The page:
I remember the first time I was introduced to herbs. I was helping my Grandmother May with her weekly laundry, and as we tucked her newly folded night gowns into her dresser drawer, I noticed a small gauzy packet tucked in among her clothes. She called it a sachet, and it smelled faintly of fancy perfume and her herb garden.
Upon closer inspection, I noticed tiny silver-purple dried flower buds wrapped in that gauze. She told me this was lavender. It smelled sharp and clean. She gave me my own tiny packet of lavender and I felt quite grown up as I tucked it into my underwear drawer. Thus began my love of herbs.
My first batch of natural herbal soap that I crafted was with Lavender essential oil and dried buds; and I have planted Lavender in every garden that I have grown as I moved from place to place, even on my kitchen window sills. As I consider my newest gardening endeavors here in Indiana, Lavender is on the top of my list.
Lavender, or Lavandula officinalus, is a perennial member of the mint family. It likely originated in the Mediterranean, Middle East, and India. The best known is English Lavender (L. angustifolia), which grows between 3-6 feet with dusty blue-green foliage and spikey purplish/pink flowers.
It is often used to soothe headaches and is beneficial in easing the nervous system and the stomach. It awakens the mind and heart after a long winter and can be used to treat depression and lethargy. It is energizing, revitalizing, and inspires hope.
Dream pillows stuffed with dried lavender buds and scented with the essential oil brings soothing, relaxed dreams, and a sound sleep.
One of the many benefits of Lavender that I have only recently discovered, is its ability to soothe minor burns, insect stings, and minor cuts and abrasions. Plus, internally it can ease heartburn and indigestion when taken as a tea.
Lavender is an essential ingredient in herbes de Provence, an important cooking accent to many French dishes. My personal favorite includes the dried buds in Lavender Oat cookies. (See the Recipe Page).
Lavender is a perennial that grows best in a sunny, well-drained area of your garden. Lavender normally is an easy herb to grow, but really does not care for a wet, cold environment. The blossoms, lanky spikes of purplish-pink tight buds, can be harvested once they just begin to open and can be dried for future use or placed in a vase of water to enrich your air with a tantalizing fresh fragrance that will last about a week.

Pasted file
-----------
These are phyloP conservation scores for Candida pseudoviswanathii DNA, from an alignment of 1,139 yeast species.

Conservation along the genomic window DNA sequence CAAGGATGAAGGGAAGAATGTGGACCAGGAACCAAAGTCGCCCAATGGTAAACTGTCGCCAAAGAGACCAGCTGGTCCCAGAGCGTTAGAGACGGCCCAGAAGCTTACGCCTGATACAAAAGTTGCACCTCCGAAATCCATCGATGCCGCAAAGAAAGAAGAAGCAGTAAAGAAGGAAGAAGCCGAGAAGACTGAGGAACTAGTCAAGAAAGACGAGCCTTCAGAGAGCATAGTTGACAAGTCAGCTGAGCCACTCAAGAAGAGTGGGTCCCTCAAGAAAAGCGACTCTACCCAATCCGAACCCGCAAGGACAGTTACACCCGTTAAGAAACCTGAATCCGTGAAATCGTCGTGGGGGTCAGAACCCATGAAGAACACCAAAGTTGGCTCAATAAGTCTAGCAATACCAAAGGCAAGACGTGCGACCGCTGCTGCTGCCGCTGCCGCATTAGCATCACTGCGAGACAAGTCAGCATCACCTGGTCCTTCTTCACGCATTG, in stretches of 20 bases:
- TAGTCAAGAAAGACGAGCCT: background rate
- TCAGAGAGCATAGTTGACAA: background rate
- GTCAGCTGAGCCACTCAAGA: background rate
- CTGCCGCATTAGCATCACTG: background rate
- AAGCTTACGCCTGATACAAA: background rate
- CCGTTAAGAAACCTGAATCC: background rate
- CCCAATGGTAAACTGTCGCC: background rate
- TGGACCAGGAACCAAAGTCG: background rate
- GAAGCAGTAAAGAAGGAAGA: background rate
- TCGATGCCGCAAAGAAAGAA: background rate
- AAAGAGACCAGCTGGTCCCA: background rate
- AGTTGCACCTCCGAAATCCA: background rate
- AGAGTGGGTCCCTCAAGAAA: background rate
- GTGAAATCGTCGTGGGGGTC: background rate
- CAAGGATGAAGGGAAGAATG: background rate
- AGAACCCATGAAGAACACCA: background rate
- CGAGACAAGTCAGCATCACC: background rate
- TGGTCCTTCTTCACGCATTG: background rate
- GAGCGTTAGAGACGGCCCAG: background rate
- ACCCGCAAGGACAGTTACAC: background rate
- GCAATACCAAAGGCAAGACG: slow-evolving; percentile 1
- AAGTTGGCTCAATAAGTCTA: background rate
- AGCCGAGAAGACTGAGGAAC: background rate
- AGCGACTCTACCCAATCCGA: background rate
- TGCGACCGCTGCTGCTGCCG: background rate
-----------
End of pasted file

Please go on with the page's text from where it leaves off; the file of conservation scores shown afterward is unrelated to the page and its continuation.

Lavender is easily dried by tying a bunch of lavender flower spikes, about an inch in diameter, and hanging upside down in a ventilated area. You may want to place a clean cloth underneath to capture the buds that fall during the drying process.
For me, Lavender is an essential herb to be included in my apothecary. Both the dried buds and the essential oil are beneficial for many healing applications that come up in my family. It is also one of my most favorite scents for herbal soaps, lotions, and dream pillows.
Lavender (Lavandula) – Historical Background and Lore
The use of lavender is nearly as old as recorded history. Ancient Egyptians and Arabians used lavender oils for perfumes and mummification. The linen wraps, soaked in lavender essence, repelled insects, countered unpleasant odors, and may have been believed to be spiritually protective. Some mystics also believed that lavender contributed to long life and acceptance of aging. Cleopatra is rumored to have seduced Julius Caesar and Mark Antony with the aid of lavender. This is logical, since many people of the time smelled strongly of sweat, smoke, and oxen. Even in ancient times, lavender was proven versatile and effective.
Lavender is native to the Mediterranean region, famously in Provenҫe, France. Its name comes from the Latin verb “lavare”, which means “to wash”. It is not a surprise, then, that the Greeks and Romans used lavender to scent soaps and bathwater. People who washed laundry were known as “lavenders” for a time. The Greeks often referred to the herb as “nardus” or “nard”, after the Syrian city of Naardo. It was sold as a curative for insomnia, backaches, and insanity. Lavender is named as “spikenard” in the Holy Bible (The Gospel of Luke), in which its oil was used for anointment as a component of the Holy Essence.
The Romans were gracious enough to introduce lavender to the British Isles, alongside war and conquest. The dried, ground heads of the flowers were used as condiments. Meat was rare and difficult to keep fresh; lavender hid the flavors of partially-rotted food. Lavender evolved in time from a meat preserver to a traditional component of an English garden.
Along the way, lavender played several important roles in Europe during the Middle Ages. It was applied as an aphrodisiac but also to ensure chastity. Sprigs were strewn in homes and other buildings. Spikes were hung on walls and over hearths. Sachets freshened rooms and protected linens from moths. Lavender infusions flavored and scented waters. The oil was known to repel flies. During the Great Plague of London in the 17th Century, people wore springs of lavender or wore gloves imbued with oil to ward off sickness. The insect-repellant properties of the oil also protected against the fleas that spread the plague and likely prevented some disease.
During the 18th through 20th Centuries, lavender provided treatments for various conditions: hysteria, palpitations, hoarseness, palsy, toothaches, sore joints, apoplexy, and colic. It was also used as a carminative, antispasmodic, stimulant, and smelling salt additive. During World War I, it was a go-to disinfectant.
Queen Victoria popularized lavender in England, insisting on having fresh-cut sprigs every day. Later, the Shakers, a sect of the Quakers, or Friends’ Church, were the first people to grow lavender commercially in North America. Lavender is now cultivated and used around the world for culinary, medicinal, herbal, decorative, and aromatic purposes.